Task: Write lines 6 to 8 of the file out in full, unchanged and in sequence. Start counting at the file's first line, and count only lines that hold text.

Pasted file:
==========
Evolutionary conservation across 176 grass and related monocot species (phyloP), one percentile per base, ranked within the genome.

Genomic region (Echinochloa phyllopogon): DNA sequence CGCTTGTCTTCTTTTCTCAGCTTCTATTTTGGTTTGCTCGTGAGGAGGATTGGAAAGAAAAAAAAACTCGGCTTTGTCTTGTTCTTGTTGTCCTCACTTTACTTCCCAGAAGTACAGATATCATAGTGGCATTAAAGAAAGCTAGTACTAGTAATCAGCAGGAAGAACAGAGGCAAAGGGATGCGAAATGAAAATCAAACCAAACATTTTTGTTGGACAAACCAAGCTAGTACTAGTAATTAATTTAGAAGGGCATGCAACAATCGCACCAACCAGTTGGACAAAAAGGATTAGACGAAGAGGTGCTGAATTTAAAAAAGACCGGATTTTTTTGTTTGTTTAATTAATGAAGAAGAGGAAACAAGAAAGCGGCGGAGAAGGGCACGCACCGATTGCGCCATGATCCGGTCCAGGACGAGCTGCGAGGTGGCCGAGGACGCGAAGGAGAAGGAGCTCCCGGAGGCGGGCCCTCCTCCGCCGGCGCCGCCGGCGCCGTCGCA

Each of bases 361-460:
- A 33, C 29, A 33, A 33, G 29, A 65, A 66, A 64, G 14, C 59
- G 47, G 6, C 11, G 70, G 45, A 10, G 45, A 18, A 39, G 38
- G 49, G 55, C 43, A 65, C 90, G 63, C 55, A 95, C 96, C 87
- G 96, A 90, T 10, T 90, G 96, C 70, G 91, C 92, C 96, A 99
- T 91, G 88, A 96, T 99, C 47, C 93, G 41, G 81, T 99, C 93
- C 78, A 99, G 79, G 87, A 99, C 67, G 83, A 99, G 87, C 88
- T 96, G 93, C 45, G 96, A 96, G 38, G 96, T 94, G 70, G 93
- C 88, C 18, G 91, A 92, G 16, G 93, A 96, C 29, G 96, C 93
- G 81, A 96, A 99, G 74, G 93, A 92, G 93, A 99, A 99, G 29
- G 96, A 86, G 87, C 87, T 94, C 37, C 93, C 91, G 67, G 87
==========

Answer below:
- G 49, G 55, C 43, A 65, C 90, G 63, C 55, A 95, C 96, C 87
- G 96, A 90, T 10, T 90, G 96, C 70, G 91, C 92, C 96, A 99
- T 91, G 88, A 96, T 99, C 47, C 93, G 41, G 81, T 99, C 93